On net, 12% of respondents to the FRB reported employment levels lower than a year ago. Contacts noted stagnant or declining employment, especially among small businesses and leisure and hospitality firms, with continuing closures in a slower-than-expected recovery. Transportation and manufacturing firms reported their desire to expand their workforce has been stymied by a scarcity of workers. Many FRB contacts ascribed this scarcity to unemployment benefits and other government aid. Some reported turning to automation. COVID-19 exposure has also depressed existing workers’ hours. Wages grew slightly. On net, 23% of FRB respondents reported wages higher than a year ago. Many contacts emphasized the need to raise wages while workers remained scarce; some, however, reported more stagnant wages, especially in the worst-hit sectors.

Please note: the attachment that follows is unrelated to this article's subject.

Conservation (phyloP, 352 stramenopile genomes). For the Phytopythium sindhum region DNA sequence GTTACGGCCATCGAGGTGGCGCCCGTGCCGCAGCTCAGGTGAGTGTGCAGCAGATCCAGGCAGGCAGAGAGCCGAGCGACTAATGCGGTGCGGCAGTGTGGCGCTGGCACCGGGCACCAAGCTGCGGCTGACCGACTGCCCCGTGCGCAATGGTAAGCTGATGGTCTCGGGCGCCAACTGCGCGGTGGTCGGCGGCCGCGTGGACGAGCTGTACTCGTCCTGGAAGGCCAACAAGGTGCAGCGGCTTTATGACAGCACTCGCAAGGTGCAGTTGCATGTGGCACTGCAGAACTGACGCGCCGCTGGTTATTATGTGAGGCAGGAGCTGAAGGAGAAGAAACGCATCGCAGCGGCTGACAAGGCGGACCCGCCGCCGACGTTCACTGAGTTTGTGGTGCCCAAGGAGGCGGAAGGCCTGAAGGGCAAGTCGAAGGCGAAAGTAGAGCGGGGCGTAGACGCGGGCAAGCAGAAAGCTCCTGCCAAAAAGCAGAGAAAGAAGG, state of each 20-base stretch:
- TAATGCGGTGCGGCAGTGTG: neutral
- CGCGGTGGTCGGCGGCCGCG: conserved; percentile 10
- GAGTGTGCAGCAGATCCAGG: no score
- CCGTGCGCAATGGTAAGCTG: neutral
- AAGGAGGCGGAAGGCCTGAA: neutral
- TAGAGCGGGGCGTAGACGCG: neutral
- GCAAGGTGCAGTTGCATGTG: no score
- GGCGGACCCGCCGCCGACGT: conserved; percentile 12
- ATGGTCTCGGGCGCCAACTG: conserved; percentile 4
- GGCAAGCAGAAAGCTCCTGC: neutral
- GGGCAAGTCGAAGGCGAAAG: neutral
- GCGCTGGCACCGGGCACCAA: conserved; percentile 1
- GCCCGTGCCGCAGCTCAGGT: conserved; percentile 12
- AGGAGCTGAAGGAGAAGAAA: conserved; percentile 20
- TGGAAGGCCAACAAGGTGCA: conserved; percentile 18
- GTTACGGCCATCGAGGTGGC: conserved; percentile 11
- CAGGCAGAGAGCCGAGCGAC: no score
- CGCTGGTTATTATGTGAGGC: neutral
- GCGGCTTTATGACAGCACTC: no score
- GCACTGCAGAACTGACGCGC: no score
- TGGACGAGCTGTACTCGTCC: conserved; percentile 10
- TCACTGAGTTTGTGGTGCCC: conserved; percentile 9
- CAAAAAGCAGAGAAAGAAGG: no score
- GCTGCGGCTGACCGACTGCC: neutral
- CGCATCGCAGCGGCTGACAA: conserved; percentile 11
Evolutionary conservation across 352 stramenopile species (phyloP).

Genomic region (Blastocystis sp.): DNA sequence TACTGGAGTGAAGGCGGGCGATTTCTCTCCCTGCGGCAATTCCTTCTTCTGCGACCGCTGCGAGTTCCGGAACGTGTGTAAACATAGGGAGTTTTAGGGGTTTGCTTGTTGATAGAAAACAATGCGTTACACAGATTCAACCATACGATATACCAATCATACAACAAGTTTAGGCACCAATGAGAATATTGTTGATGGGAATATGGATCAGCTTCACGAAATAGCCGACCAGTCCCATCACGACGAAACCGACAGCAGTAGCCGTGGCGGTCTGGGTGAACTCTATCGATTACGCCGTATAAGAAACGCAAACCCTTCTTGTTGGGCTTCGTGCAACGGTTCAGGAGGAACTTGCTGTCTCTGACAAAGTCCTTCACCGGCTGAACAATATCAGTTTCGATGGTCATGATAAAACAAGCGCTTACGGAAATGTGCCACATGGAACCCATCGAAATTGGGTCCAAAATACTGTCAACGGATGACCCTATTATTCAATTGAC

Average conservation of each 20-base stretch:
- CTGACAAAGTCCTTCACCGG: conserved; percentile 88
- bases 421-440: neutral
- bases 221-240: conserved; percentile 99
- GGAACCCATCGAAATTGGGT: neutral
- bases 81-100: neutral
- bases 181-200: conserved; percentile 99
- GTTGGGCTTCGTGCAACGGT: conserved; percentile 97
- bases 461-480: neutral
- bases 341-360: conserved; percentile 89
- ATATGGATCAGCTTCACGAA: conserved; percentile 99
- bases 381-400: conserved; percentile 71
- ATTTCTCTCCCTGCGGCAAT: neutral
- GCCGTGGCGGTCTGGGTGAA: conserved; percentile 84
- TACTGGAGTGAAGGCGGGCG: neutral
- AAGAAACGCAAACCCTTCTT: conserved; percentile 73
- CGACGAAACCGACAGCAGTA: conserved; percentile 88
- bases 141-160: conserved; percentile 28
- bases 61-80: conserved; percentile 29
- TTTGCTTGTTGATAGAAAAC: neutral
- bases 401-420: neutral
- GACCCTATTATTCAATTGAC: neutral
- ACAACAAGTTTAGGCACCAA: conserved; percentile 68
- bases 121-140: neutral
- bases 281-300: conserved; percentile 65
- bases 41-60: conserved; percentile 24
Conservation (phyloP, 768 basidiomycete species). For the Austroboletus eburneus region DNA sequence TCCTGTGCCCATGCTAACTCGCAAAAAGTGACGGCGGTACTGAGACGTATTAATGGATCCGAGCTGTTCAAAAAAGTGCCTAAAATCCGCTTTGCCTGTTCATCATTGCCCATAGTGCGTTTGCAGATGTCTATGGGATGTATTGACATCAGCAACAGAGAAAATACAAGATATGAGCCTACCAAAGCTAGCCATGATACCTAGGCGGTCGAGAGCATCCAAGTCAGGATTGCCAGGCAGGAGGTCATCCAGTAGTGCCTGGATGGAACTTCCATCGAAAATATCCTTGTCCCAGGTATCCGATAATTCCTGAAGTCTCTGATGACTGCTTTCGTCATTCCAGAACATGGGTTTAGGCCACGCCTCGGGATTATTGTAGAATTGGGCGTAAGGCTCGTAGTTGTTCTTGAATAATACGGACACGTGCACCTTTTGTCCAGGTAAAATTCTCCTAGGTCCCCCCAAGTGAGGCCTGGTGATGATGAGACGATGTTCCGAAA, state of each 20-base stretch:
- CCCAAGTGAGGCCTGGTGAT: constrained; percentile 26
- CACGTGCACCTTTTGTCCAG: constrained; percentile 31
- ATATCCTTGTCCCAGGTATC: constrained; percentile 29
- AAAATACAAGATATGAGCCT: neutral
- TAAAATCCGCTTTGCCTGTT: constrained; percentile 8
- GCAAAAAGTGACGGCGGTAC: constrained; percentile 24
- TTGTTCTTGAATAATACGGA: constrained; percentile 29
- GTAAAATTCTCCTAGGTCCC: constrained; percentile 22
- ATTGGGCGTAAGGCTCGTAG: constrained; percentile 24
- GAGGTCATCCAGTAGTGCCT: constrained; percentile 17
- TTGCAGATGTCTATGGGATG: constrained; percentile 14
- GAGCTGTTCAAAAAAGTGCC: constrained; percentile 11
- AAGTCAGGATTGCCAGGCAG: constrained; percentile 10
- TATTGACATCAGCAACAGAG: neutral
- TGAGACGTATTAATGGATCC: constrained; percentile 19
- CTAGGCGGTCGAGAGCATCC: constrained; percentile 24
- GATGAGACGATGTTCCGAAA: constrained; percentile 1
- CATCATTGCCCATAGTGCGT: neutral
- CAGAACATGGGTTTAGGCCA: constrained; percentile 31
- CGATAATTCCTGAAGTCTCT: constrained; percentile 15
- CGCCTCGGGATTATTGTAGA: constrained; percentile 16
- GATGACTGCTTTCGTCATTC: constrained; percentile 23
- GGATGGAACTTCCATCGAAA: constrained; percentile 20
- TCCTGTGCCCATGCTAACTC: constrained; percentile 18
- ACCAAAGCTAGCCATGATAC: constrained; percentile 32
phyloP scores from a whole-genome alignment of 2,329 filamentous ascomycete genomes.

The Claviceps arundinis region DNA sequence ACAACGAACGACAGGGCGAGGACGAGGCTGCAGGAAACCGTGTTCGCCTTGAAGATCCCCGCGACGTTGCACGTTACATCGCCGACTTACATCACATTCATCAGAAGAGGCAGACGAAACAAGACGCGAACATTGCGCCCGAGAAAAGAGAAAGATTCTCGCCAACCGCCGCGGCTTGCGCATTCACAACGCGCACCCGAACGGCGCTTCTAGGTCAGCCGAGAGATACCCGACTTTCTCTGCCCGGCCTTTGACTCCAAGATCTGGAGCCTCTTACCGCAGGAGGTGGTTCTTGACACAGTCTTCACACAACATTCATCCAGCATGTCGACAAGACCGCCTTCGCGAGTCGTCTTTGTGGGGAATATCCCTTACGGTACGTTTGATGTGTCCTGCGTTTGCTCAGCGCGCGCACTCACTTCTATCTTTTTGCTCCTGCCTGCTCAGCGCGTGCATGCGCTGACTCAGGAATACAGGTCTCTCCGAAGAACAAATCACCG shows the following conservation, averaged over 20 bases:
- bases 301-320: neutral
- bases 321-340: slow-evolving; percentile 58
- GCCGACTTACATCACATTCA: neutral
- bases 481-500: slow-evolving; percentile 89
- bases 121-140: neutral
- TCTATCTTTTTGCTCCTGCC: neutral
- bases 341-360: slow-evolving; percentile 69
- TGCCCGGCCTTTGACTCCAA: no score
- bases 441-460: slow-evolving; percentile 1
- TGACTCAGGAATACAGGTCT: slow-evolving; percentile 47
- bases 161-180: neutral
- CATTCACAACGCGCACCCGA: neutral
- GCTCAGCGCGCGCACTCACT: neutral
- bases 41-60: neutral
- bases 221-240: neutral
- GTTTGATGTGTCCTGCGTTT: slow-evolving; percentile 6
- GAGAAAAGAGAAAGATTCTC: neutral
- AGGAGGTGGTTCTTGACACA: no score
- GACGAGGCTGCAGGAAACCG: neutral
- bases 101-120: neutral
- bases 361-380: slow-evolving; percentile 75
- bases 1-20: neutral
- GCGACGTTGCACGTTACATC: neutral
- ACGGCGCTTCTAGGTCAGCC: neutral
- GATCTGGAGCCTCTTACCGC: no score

FRB contacts believe they have less ability to further increase prices. Some examples of this are a regional grocer reporting lowering some prices due to competitive pressures and making up profits on higher volumes, and a restaurant reporting an inability to increase prices amid already slow business. FRB contacts also noted that ocean freight costs have more than doubled, which a warehouse contact believes will lead to higher prices for consumers. Contacts also reported higher steel and lumber prices, which will impact construction projects, along with various other industries including manufacturing.
As illustrated below, consumer confidence declined sharply at the start of the pandemic. In mid-2020, we began to see recovery of this element of the economy.